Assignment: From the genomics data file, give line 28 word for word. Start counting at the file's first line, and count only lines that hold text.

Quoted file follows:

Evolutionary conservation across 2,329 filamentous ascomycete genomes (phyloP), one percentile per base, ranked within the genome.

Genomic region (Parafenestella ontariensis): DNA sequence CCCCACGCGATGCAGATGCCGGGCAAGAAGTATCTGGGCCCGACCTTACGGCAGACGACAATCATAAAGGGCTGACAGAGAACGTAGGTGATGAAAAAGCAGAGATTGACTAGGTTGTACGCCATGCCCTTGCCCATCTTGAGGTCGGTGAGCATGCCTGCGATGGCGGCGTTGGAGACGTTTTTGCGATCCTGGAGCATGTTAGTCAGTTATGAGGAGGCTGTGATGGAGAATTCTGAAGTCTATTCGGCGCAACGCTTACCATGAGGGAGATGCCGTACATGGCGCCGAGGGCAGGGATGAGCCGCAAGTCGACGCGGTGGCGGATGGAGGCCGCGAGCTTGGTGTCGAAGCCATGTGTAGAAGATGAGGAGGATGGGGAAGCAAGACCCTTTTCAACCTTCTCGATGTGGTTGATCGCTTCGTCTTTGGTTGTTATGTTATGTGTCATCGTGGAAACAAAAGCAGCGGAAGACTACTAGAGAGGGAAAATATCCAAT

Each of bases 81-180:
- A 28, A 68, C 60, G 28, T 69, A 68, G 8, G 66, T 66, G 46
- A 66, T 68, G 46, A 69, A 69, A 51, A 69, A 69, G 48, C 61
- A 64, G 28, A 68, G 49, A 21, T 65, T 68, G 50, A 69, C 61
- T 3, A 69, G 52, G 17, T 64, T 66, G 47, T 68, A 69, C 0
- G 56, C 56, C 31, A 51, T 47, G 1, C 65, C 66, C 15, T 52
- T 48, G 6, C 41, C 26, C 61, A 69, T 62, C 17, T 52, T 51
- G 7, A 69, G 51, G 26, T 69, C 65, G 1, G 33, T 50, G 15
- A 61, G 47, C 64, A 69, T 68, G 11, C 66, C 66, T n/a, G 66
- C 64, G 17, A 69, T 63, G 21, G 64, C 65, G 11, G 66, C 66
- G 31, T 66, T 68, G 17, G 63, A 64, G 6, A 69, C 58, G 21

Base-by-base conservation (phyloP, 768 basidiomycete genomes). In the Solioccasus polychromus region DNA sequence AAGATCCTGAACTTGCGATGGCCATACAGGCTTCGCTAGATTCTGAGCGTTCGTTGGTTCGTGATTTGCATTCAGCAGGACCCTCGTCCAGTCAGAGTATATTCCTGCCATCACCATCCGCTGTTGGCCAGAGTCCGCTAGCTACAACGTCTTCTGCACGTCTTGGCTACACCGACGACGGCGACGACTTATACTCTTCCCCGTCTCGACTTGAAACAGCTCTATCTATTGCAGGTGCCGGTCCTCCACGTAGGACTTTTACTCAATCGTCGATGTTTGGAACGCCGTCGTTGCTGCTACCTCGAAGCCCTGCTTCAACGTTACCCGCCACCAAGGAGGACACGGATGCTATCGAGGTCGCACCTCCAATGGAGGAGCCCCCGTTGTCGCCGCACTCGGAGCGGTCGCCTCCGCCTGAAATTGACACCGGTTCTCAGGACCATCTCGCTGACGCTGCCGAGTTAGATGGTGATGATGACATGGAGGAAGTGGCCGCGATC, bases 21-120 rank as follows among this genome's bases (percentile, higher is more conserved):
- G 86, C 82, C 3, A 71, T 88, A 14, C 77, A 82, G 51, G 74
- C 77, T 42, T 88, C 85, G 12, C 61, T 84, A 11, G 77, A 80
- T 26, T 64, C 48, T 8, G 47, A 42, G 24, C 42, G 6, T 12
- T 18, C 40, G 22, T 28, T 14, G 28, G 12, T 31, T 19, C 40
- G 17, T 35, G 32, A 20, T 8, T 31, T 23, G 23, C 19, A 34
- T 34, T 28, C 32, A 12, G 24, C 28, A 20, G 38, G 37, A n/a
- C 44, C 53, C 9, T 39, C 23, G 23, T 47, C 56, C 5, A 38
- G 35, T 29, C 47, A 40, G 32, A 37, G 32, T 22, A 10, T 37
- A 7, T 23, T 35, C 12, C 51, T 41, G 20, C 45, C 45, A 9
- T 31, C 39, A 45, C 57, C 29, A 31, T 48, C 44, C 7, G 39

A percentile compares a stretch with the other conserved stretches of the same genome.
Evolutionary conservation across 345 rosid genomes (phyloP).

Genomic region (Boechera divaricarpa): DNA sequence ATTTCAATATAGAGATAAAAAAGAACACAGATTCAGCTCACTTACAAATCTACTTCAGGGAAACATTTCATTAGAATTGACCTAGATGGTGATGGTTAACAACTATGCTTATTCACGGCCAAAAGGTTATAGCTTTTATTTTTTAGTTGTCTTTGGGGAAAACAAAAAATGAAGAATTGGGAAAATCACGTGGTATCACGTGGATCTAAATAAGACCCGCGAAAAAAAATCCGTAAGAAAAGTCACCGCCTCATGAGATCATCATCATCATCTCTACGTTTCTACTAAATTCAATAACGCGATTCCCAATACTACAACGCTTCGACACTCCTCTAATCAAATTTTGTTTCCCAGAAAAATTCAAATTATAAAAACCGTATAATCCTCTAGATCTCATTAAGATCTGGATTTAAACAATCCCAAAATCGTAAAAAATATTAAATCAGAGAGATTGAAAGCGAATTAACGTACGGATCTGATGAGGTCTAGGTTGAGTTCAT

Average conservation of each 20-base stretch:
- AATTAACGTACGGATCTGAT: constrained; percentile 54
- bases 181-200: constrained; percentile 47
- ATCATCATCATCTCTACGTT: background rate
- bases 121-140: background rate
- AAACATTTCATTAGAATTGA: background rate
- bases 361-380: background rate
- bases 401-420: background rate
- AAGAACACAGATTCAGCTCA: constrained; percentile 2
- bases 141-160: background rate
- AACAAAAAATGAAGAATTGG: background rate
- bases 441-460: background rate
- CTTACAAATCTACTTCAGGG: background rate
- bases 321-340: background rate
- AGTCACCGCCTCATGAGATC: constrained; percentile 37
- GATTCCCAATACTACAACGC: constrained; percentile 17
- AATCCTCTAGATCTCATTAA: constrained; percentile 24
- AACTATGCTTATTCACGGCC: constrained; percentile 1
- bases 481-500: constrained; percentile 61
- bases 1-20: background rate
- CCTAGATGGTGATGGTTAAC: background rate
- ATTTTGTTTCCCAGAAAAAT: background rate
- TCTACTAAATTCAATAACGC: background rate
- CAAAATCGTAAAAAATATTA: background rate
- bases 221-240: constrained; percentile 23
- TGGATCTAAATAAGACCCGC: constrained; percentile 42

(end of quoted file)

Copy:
Average conservation of each 20-base stretch: